Respiratory  |  COPD Pathway - Acute Exacerbations in General Practice




Respiratory

COPD Pathway - Acute Exacerbations in General Practice

Most exacerbations can be safely managed in the community.

Consider these medications

  • Short Acting beta Agonist:

Beta 2-agonist +/- anticholinergic or usual inhaler. Use high dose, 4 - 6 puffs MDI with large volume spacer for best delivery. Only use a nebuliser if absolutely necessary.

  • Nebuliser:

In most instances, inhalers used with a spacer device will be sufficient for the management of acute symptoms. If using a nebuliser, avoid high flow oxygen in patients at risk of CO2 retention.

  • Prednisone:

In moderate to severe exacerbations. 40 mg daily for 3-7 days, then 20 mg daily for 3-7 days. No additional benefit is gained from longer courses and long term use is not recommended. Dose tapering is not required if used short-term.Avoid multiple short courses of treatment and this in itself should prompt review.

  • Antibiotic:
Only if increased volume of purulent sputum.
A suitable antibiotic at home with instructions on how and when to use them
  • Amoxicillin 500 mg 3 times daily or
  • Amoxicillin/clavulanate 500/125 mg 3 times daily or
  • Doxycycline 100 mg bd for 1 day, then 100 mg daily or
  • Roxithromycin 150 mg bd.



Consider Sputum testing

  • Consider sputum testing if patients do not seem to respond to a course of antibiotics.
  • Aspergillus commonly can be isolated during or after courses of antibiotic therapy and is significant only if isolated repeatedly or if fungal hyphae are seen on microscopy.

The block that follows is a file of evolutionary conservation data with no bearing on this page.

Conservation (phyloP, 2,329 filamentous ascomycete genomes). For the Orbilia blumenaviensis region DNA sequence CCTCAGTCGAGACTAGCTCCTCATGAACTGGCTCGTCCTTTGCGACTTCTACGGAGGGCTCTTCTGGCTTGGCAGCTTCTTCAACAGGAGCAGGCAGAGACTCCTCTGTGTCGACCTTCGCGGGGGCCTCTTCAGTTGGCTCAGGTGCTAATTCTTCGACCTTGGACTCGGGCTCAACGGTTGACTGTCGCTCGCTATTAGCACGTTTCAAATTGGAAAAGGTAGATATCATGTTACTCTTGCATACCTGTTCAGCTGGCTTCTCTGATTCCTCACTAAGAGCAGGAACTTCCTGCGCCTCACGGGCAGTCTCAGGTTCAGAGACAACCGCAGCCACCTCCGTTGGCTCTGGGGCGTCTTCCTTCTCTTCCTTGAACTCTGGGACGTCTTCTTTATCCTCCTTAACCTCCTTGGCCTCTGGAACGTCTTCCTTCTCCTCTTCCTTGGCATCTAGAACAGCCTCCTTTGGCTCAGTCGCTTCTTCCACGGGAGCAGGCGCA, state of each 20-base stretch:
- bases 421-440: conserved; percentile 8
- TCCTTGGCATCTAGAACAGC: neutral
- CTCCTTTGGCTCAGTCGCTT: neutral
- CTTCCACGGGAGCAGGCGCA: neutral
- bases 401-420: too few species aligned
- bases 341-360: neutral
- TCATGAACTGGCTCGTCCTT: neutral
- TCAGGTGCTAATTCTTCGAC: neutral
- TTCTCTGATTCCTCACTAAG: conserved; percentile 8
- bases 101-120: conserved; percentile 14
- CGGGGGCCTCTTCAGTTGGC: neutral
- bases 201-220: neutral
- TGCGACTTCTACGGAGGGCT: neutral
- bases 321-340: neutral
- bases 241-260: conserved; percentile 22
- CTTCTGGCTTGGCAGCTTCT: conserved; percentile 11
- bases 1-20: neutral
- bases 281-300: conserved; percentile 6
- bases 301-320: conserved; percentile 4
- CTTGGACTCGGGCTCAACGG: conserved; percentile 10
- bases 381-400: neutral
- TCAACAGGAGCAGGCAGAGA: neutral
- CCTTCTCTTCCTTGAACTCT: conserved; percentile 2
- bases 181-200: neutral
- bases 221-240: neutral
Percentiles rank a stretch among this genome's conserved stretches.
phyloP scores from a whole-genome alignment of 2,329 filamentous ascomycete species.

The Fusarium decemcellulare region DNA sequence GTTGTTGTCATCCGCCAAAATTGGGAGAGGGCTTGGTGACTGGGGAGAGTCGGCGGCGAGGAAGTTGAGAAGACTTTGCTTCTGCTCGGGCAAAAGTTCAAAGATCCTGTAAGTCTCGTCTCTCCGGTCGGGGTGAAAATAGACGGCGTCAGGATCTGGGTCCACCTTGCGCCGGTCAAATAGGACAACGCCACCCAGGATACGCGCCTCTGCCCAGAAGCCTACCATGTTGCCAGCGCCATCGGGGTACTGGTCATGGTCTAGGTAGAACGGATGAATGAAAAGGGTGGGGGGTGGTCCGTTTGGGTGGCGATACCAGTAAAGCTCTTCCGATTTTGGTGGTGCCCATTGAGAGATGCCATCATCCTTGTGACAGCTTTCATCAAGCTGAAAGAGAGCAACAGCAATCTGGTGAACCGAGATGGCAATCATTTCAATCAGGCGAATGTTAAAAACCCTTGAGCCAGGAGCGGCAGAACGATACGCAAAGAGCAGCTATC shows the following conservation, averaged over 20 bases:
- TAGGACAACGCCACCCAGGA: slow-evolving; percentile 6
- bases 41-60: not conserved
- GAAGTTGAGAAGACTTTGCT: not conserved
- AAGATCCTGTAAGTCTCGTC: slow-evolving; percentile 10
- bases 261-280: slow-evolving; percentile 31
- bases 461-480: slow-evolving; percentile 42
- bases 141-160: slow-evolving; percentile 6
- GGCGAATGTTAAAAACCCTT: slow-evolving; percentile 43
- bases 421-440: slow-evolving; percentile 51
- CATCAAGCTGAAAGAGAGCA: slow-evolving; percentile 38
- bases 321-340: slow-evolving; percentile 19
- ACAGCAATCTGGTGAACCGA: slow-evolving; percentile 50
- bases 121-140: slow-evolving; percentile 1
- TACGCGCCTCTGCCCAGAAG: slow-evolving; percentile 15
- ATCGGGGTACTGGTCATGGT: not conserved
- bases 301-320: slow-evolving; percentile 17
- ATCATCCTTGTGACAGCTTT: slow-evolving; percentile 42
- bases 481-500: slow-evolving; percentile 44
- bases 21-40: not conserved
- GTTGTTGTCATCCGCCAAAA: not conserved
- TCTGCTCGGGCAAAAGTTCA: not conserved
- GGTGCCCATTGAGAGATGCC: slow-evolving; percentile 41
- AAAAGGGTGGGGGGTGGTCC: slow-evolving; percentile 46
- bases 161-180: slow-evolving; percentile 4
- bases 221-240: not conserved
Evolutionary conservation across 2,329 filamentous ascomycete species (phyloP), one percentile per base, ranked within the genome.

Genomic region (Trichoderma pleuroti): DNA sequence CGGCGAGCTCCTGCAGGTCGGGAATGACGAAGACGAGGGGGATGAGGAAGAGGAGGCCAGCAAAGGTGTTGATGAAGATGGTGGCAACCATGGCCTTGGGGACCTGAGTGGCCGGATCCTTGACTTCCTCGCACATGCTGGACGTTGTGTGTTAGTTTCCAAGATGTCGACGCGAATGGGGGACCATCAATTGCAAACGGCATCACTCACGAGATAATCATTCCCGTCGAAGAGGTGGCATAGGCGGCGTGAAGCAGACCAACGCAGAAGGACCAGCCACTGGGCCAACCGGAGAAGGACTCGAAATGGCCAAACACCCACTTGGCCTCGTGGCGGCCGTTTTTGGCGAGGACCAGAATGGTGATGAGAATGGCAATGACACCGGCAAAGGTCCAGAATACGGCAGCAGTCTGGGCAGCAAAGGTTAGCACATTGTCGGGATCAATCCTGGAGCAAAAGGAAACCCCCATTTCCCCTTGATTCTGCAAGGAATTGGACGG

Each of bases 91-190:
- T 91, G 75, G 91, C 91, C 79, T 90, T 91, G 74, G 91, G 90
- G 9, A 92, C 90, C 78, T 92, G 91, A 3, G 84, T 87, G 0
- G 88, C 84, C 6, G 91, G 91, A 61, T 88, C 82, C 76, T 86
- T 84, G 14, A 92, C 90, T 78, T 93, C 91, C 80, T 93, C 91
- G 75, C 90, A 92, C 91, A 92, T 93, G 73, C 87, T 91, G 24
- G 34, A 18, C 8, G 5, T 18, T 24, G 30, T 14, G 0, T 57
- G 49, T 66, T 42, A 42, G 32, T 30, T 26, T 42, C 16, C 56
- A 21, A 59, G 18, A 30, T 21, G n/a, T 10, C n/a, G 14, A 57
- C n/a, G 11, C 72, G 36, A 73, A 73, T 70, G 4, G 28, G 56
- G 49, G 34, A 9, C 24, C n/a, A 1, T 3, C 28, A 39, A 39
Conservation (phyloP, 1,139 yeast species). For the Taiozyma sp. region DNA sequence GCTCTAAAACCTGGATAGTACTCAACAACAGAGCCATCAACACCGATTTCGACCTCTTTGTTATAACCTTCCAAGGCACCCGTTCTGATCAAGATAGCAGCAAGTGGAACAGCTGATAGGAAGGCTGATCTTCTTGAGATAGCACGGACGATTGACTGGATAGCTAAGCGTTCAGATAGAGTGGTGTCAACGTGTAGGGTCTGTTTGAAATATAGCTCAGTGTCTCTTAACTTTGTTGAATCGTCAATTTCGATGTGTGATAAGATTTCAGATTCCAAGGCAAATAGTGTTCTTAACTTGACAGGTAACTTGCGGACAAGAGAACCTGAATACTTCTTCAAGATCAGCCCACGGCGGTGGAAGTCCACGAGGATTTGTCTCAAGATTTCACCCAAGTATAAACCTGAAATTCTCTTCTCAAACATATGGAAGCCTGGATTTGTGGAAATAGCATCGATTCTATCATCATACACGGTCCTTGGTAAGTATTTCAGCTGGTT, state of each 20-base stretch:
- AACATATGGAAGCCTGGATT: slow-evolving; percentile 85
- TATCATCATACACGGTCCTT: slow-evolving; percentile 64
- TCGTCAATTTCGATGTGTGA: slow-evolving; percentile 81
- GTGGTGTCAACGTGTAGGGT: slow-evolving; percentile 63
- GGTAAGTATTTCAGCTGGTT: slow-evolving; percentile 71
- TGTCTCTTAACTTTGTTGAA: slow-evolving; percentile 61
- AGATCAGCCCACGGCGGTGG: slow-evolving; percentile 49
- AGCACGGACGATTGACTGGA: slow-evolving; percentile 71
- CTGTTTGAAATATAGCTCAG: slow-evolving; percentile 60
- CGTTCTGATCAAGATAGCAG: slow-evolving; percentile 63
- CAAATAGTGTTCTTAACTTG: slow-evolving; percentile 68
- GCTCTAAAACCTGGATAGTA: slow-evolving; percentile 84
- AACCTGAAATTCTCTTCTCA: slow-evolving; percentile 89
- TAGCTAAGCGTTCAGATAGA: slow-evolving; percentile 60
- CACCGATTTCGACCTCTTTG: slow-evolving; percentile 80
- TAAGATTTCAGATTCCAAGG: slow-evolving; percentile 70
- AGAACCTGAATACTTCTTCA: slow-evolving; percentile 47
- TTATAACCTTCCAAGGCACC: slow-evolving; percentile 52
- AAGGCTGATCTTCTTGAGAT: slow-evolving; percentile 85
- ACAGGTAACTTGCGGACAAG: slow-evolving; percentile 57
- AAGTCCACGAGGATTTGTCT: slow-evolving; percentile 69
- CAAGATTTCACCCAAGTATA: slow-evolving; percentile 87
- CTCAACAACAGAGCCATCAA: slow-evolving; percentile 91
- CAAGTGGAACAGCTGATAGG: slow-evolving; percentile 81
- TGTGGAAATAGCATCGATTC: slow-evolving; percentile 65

• Patients receiving frequent courses of antibiotics may develop problems with resistant organisms (such as penicillin resistant pneumococci) or become colonised / infected with less common organisms (such as Pseudomonas aeruginosa, Sternotrophomonas maltophilia, etc).

Note: If requested, non-tuberculous mycobacteria may be isolated in some cases. The significance of single isolates is often unclear. Repeat sputum testing in the first instance. Consider seeking written specialist advice.


In severe COPD with exacerbations

Consider a home supply:

The earlier an exacerbation is treated the better the results and therefore most patients who get exacerbations will benefit from having a supply of prednisone (40mg 7-10 days) and a suitable antibiotic (amoxicillin or doxycycline) at home with instructions on how and when to use them. Antibiotic only if increased volume of purulent sputum. BPAC Guidelines for primary management of COPD.

  1. Urgent hospital admission if cyanosed or drowsy or consider admission if not responding to treatment.
  2. Monitor for other conditions, e.g., heart failure, asthma.


Last updated : Friday, August 21, 2015
Next review date : Saturday, August 20,2016


Disclaimer: This site is intended to be flexible and frequently updated. While every effort has been made to ensure accuracy, all information should be verified.